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Montreal Canadiens Scott Gomez scores the second goal against Tampa Bay Lightning goaltender Antero Nittymaki during first period NHL hockey action Tuesday, March 9, 2010, in Montreal. THE CANADIAN PRESS/Ryan Remiorz

Ryan Remiorz

The contract, goes the argument, is simply too considerable to ever truly be justified.

But Scott Gomez of the Montreal Canadiens is doing his best to upset the conventional wisdom concerning his weighty $7.3-million (U.S.) annual paycheque.

The Alaskan scored once and set up two other Habs goals in a 5-3 win over the visiting Tampa Bay Lightning last night, continuing a run of torrid play in which he's chalked up 15 points in his past 11 games.

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First, the 30-year-old marauded down the left flank on a first-period power play, rounded the net, and set up Glen Metropolit's opener.

Then he grabbed a loose puck, waltzed out of the corner, and snapped it between Lightning goalie Antero Niittymaki's legs.

And finally, he corralled a bouncing puck and whipped a first-time pass to linemate Benoît Pouliot, who obliged by scoring his 16th of the year and chasing Niittymaki.

It was a pivotal game for both teams as they try to claw their way into a playoff position in the bunched-up Eastern Conference - the Habs currently sit a precarious seventh.

The victory represents Montreal's fourth in five games since the Olympic break, a fortuitous time to go on a run given Tampa and other teams in the playoff mix have up to three games in hand.

But the Lightning, who are one of the league's poorest road teams, did themselves no favours in an uneven performance that will be remembered for their sloppy defending and deficient finishing.

In so doing, the visitors failed to draw full advantage against a weary team that was just one day removed from a West Coast road swing.

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Not that the fatigue was evident from the Habs' top line, which tallied four points.

Gomez and linemates Pouliot and Brian Gionta have now combined for 18 points in the five games they've played since the Olympic gold-medal final.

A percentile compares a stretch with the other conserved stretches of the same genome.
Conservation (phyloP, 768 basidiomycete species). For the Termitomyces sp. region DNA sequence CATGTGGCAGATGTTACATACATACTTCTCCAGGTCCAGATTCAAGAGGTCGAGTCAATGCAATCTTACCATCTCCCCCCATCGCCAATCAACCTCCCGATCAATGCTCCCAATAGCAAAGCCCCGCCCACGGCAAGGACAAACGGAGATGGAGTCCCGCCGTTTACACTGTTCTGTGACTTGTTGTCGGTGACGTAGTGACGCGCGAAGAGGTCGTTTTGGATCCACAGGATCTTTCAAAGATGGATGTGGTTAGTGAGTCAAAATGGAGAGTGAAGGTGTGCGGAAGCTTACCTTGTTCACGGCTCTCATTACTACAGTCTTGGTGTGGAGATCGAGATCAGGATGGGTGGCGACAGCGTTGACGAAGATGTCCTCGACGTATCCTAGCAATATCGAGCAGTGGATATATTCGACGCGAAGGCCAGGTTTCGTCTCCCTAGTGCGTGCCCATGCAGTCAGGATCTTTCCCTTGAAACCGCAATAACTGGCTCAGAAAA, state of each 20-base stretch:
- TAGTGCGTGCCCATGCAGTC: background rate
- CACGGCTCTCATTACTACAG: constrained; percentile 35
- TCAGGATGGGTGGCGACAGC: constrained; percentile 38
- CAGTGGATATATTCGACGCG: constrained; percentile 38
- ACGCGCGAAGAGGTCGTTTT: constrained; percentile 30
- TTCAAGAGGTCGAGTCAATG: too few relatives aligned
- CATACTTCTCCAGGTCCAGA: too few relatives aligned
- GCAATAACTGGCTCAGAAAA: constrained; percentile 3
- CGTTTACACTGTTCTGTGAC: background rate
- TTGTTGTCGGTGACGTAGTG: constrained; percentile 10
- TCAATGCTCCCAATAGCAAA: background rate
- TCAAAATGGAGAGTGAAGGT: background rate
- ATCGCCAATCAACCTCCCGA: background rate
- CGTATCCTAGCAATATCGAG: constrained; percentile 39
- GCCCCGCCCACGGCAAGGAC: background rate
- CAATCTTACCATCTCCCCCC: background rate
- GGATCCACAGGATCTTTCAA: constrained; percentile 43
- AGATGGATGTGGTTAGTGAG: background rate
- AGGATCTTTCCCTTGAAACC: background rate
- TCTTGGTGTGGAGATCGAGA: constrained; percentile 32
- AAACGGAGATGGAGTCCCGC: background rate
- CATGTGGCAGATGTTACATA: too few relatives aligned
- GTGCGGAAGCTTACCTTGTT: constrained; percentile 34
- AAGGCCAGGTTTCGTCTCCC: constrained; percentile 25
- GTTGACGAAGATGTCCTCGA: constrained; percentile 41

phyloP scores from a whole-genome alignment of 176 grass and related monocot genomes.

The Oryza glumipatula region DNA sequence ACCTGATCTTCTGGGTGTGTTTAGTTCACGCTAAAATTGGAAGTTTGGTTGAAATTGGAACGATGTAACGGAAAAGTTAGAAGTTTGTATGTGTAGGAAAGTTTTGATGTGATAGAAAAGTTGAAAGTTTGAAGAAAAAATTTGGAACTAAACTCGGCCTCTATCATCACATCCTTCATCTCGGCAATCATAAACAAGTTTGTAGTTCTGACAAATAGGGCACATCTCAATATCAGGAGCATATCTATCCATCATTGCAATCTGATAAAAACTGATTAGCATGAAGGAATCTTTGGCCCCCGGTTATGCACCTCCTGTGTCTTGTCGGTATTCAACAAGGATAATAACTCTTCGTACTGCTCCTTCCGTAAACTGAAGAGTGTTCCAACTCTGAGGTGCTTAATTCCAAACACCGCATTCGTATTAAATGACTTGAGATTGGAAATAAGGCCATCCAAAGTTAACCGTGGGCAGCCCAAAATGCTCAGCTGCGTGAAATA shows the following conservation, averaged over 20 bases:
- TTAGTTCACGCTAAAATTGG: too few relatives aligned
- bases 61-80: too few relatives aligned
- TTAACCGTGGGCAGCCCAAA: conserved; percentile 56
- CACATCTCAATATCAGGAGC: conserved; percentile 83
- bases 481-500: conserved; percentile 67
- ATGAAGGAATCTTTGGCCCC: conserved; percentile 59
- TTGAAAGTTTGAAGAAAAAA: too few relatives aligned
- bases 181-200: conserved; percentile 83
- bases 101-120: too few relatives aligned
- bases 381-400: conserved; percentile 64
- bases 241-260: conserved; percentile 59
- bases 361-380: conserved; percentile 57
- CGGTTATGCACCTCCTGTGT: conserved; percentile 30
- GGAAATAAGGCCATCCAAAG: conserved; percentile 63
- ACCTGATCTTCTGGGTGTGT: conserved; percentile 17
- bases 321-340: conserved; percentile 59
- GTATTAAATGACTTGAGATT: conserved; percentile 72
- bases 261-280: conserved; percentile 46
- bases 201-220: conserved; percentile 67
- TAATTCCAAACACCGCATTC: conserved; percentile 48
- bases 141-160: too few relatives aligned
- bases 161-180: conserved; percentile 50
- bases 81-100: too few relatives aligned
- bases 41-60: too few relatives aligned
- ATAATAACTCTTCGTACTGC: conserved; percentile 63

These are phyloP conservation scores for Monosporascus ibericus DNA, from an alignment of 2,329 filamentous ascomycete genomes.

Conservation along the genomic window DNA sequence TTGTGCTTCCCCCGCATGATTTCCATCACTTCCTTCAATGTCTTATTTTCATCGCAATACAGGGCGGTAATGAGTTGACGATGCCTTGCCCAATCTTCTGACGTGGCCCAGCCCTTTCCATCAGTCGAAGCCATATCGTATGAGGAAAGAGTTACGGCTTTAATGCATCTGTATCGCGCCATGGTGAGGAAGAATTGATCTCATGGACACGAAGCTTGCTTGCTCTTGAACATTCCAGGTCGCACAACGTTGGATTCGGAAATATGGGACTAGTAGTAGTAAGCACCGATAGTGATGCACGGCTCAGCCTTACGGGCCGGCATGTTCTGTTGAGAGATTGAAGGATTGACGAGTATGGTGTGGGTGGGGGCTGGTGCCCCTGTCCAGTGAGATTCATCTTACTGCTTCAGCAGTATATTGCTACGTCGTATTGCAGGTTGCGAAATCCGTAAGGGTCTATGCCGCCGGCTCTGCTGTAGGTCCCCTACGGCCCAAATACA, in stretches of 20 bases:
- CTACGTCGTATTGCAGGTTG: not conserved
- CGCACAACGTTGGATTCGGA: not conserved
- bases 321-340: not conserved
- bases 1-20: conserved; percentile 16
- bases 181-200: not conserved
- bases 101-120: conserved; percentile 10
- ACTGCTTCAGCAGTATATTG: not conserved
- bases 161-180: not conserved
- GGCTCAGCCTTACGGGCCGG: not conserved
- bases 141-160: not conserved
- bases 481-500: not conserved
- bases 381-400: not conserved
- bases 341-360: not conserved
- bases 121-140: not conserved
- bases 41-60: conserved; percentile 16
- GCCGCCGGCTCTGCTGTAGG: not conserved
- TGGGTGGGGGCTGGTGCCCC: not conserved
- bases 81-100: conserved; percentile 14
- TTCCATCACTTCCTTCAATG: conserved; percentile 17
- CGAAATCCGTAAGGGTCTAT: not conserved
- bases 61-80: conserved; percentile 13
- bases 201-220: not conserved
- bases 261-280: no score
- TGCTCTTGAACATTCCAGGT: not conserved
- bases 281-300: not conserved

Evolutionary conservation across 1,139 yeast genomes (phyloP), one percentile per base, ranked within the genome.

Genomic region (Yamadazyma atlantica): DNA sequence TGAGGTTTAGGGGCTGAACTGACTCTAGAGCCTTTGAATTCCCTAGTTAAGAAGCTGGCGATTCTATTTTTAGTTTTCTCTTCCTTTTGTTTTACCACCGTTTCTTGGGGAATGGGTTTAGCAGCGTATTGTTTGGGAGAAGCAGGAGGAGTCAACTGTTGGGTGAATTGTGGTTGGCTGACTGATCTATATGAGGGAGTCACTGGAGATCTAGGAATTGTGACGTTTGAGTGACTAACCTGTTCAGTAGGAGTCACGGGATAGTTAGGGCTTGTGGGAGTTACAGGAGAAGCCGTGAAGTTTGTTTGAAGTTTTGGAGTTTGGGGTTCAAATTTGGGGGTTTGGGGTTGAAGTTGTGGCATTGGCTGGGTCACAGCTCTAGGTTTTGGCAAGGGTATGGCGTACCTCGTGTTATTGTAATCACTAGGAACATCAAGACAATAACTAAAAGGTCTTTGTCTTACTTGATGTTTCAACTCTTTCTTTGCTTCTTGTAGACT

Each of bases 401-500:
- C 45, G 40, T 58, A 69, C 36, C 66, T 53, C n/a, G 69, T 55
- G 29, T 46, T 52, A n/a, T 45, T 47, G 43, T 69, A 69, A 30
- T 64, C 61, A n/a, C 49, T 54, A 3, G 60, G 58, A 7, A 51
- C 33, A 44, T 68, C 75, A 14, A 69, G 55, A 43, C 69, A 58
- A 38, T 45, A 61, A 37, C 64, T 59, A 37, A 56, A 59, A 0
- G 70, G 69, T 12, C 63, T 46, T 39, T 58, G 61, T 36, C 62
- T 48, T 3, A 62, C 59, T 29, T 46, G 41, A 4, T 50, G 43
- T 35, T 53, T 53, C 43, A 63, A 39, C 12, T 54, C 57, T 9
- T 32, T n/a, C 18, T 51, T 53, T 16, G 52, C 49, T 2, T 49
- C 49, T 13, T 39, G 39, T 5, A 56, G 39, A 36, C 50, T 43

With injured winger and leading goal-scorer Mike Cammalleri still at least a week from returning from a knee problem, the Gomez line will have to shoulder the load.

And last night it did from the get-go, pressing and harrying a clearly uncomfortable Tampa defence and hitting the scoreboard less than three minutes into the game.

The beneficiary of Gomez's first flash of genius was Metropolit, who celebrated his 400th NHL game by scoring his 15th of the season. He also added a helper, Mathieu Darche scored a pair (his fourth and fifth of the season) and Andrei Markov added two assists.

The game last night also featured one of the NHL's hottest players - Tampa centre Steven Stamkos, who potted his 41st goal of the year, and 17th power-play marker, past a floundering Jaroslav Halak (defenceman Matt Walker and forward Martin St. Louis scored the Bolts' other goals).

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It was the franchise-record extending 17th consecutive game in which Stamkos has recorded at least a point.

The former first overall pick is one of five players to score 50 NHL goals before his 20th birthday (others include Rick Nash, Jaromir Jagr and Ilya Kovalchuk), and no one has scored more goals in the league since Feb. 17, 2009 - he and Washington Capitals superstar Alex Ovechkin each have 57 in the intervening 13 months.

Earlier in the day, the 20-year-old phenom used his world-class shot to lethal effect, smashing not one, but two glass panels on consecutive slap shots during the Bolts' game-day skate.

"I've never done that, I've never even seen that," the Unionville, Ont., native grinned afterward. "It was a first for me. Everyone's trying to break it after, we were like kids in a candy shop, it was fun."

On current form, Stamkos will comfortably reach the 50-goal plateau this season.

"It's going to be tough, but hopefully I can keep up the pace I'm on," he said.

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About the Author
National Correspondent

Sean Gordon joined the Globe's Quebec bureau in 2008 and covers the Canadiens, Alouettes and Impact, as well as Quebec's contingent of Olympic athletes. More


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